Running Dictation Relay Race

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Running dictation activity for language classes shared by The Comprehensible Classroom

I got this idea from Michele Whaley, who tells me that it is originally from Jason Fritze, who calls it a “Running Dictation”.

Start with a familiar story; one that you’ve already finished asking in class. Break down the story into basic plot points; between five and eight is ideal. Each of the chunks should consist of one short sentence; something that could easily be read, remembered, and repeated later on. For example:

  • The boy goes to Walmart
  • He buys a swimming pool
  • He brings home the swimming pool
  • He fills it with water
  • His arch enemy comes to visit
  • He slashes the side of the pool
  • The water spills out
  • The boy cries

If you have a complicated story with many important details, I recommend either using just a portion of the story OR using the most basic, main plot points and using the activity extension described later on.

  1. Write or type each of the plot points on strips of paper. The text should be easy to read (size 36 or larger if you type it)
  2. Tape them to a wall in your classroom or in the hallway, scattered and out of order. I like to use the hall, but only do this if you won’t be disrupting other classes with the inevitable noise that arises.
  3. Divide your class into groups of no more than four students. Three is best.
  4. Have each group choose a secretary. He or she needs paper and a writing utensil.
  5. The other team members will take turns running into the hall, reading one of the plot points, memorizing it, and running back to the secretary to recite it.
  6. The secretary records each plot point, asking for clarification on spelling. If the runner forgets what s/he read or isn’t sure of spelling, s/he must continue running back and forth between the wall and the secretary until it is correctly transcribed.
  7. When all plot points have been recorded, team members put them in the correct order and present them to the teacher for approval. The first team finished wins!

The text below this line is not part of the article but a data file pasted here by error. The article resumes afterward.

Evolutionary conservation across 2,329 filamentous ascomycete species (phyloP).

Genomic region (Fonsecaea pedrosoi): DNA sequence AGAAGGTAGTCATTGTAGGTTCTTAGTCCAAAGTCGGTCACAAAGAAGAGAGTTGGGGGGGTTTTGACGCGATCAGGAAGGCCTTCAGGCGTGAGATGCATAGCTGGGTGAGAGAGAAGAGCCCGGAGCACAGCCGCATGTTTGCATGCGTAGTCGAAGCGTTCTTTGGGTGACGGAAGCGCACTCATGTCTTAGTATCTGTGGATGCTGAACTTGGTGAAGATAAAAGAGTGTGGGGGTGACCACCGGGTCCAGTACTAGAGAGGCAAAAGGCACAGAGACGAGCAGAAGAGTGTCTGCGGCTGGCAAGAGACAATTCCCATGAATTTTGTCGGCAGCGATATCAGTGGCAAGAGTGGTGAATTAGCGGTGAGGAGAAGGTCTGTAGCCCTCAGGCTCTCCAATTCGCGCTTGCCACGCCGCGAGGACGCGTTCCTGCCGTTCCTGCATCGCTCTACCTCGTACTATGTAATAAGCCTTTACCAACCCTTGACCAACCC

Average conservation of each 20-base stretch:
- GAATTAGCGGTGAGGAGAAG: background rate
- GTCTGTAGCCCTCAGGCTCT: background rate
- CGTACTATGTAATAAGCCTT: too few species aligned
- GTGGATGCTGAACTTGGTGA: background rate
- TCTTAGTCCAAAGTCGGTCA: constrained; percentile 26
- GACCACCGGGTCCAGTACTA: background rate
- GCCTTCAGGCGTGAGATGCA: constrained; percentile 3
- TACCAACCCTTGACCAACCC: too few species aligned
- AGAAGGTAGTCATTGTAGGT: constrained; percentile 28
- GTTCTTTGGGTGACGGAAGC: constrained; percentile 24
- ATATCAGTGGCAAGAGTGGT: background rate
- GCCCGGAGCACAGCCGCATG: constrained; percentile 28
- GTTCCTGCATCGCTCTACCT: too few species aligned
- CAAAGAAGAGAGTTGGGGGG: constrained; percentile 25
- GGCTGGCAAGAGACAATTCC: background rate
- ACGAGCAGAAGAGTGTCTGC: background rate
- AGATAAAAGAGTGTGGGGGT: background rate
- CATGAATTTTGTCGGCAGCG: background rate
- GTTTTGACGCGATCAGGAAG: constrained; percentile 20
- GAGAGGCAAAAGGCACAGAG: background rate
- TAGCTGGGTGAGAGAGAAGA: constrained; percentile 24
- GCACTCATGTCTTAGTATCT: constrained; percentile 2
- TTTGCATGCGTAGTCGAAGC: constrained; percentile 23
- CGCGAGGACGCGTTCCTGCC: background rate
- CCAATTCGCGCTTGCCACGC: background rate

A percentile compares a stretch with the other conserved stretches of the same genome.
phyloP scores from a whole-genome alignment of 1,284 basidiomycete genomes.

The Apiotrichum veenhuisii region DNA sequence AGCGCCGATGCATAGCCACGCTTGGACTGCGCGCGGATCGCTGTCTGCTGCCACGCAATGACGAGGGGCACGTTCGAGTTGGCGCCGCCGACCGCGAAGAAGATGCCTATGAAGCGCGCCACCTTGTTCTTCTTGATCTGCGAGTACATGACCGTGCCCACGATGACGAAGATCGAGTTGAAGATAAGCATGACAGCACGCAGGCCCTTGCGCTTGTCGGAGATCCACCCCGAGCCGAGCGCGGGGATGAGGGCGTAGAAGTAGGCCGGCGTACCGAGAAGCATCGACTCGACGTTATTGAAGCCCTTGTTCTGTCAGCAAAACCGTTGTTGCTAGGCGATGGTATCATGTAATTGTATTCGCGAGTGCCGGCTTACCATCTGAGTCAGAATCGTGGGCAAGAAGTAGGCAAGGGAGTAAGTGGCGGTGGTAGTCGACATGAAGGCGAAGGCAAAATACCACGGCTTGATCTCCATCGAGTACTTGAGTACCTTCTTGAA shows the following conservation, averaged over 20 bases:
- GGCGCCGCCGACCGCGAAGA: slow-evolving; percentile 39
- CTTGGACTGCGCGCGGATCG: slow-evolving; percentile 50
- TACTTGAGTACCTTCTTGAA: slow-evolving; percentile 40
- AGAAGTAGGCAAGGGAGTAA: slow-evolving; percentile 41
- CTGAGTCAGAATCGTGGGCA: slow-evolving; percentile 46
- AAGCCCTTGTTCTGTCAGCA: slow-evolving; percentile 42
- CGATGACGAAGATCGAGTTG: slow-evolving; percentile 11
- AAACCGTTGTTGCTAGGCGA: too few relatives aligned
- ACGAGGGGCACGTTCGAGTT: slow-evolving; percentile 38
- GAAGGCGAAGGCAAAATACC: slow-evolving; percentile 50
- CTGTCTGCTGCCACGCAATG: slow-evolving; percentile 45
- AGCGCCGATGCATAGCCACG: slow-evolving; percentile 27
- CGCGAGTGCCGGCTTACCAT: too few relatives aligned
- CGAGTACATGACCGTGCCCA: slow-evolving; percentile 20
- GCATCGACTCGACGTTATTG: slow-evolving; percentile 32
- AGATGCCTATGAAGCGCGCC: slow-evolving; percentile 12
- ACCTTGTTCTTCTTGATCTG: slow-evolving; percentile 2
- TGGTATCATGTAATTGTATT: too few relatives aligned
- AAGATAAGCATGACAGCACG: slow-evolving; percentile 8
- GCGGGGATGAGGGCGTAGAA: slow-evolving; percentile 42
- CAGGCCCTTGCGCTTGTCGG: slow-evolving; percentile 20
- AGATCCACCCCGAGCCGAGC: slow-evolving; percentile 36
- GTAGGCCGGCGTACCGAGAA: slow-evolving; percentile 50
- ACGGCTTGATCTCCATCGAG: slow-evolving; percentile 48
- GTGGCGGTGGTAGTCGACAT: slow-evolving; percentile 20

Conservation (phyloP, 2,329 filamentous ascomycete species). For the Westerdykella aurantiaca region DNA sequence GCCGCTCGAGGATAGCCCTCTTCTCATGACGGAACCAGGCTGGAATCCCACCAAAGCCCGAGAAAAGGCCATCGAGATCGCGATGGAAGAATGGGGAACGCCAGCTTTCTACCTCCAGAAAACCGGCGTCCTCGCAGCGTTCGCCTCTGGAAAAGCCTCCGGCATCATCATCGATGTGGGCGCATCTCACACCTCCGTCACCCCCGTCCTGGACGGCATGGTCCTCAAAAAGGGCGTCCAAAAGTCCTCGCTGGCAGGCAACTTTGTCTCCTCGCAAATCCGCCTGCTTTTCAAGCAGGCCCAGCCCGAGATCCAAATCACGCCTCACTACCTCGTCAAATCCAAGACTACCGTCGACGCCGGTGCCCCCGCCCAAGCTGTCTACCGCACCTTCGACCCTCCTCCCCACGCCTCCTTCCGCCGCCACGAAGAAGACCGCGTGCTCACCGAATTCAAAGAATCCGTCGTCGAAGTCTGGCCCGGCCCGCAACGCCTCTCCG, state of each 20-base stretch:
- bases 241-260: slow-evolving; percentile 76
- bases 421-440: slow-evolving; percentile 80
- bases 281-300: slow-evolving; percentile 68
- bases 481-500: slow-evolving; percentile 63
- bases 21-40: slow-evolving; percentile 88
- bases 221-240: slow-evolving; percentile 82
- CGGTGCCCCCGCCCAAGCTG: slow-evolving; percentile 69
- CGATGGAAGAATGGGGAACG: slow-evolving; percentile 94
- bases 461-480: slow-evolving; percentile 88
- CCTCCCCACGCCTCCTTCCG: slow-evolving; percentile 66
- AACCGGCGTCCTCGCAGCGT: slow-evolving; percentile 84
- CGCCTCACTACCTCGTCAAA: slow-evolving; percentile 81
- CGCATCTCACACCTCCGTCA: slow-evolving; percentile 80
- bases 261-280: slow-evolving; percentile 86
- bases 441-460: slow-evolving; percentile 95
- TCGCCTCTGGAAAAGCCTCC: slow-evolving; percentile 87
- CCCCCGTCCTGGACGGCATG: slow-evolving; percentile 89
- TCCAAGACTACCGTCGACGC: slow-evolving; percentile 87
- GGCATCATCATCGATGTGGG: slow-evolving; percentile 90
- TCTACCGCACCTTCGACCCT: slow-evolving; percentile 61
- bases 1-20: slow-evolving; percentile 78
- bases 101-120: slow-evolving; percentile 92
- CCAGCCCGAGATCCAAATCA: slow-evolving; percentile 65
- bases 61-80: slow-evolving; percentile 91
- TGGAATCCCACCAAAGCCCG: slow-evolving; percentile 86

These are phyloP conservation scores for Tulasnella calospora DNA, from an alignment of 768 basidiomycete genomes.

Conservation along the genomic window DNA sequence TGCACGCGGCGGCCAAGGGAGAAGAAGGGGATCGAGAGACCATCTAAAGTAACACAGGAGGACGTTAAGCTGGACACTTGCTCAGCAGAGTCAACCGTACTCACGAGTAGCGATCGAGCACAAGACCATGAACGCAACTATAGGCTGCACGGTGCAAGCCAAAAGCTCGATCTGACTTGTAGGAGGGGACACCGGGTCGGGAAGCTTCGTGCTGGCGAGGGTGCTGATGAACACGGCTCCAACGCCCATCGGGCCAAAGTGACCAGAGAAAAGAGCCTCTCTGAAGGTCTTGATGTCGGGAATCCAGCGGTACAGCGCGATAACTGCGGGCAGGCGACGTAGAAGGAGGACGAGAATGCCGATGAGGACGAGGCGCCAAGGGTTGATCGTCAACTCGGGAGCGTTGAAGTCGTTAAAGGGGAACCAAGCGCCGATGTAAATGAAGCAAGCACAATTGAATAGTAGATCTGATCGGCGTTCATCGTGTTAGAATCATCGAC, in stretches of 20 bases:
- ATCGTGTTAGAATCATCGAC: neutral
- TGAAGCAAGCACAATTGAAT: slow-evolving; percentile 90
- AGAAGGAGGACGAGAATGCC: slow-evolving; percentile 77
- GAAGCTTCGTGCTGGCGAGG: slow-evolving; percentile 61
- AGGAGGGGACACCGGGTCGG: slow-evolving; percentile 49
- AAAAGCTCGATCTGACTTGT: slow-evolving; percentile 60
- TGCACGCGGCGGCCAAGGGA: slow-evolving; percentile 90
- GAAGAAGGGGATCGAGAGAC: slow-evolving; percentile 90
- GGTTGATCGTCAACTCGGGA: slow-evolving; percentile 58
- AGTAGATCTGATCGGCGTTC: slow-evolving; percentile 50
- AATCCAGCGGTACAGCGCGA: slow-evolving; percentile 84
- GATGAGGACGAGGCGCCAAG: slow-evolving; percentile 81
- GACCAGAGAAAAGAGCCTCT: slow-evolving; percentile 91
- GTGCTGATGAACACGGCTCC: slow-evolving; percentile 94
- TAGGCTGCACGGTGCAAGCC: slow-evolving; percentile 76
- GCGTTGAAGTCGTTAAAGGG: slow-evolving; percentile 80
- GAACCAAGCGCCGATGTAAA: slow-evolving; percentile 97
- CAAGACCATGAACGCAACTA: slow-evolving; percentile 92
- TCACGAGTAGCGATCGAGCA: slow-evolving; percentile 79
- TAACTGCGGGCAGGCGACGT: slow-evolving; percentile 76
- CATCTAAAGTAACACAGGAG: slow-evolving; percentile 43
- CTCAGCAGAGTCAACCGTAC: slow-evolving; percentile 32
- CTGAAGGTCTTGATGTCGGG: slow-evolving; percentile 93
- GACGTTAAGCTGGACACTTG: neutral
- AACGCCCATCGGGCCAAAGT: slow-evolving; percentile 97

OPTIONAL EXTENSION

Have students add in details and/or missing plot points. So that they have some direction, you could tell them that #3, #6, and #8 are missing, for example, so that they know which parts of the story you want them to add.

Another more artistic extension is described here.

OPTIONAL VARIATION
Leave out some of the words in the plot points that you post, so that students have to fill in the blanks as they transcribe the story.

30 comments

  1. Martina, this is a great twist on Jason Fritze’s invention of “Running Dictation.”

    I love the part where the kids have to put these in order, as well as the extensions.

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  2. I have to say, sometimes I am really thick! I have seen this activity before, I even participated in a variation last weekend… but I didn´t really “get it” until I read your extension with the pictures. Before I just saw students memorizing snippets of text without showing comprehension, but the quick illustrations are brilliant.

    I´m going to use this tomorrow!

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  3. I tried this with my class today with the “illustrations extension” and the students were super engaged. I also put the plot points in different places outside the building so that students had to go find them and run around a bit. It was a great way to keep a bunch of restless students on task!

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    1. Hi,
      Having lived in Ecuador, this activity made me think of the Chasquis. They were the messengers in Incan times who ran relay-style from village to village with a message for or from the emperor. If anyone is interested in a power-point introducing the Chasquis, and the rules to running dictation, just email me.
      -Dana

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      1. Dana, I would be interested in your Power Point introducing the Chasquis and the rules you use.
        Thanks. Anne White

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  4. Another variation that I use in my class… I have the story typed up on a single piece of paper and they students work in pairs. Both run and write. Partner A is ready with a paper and pencil. Partner B runs to the story, memorizes as much as he can, runs to partner A and dictates it while Partner A writes it down. Then Partner A passes the paper and pencil to Partner B, and Partner A runs to the story. Partner A has to read and figure out where Partner B left off, memorize as much as she can, then run back to Partner B to dictate it. Then Partner A takes the paper, Partner B runs to the story…
    This way they’re both reading and re-reading to figure out where the last person left off.

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  5. One of the things I do so all students practice reading, writing, listening and speaking is just to rotate the roles. I love this activity.

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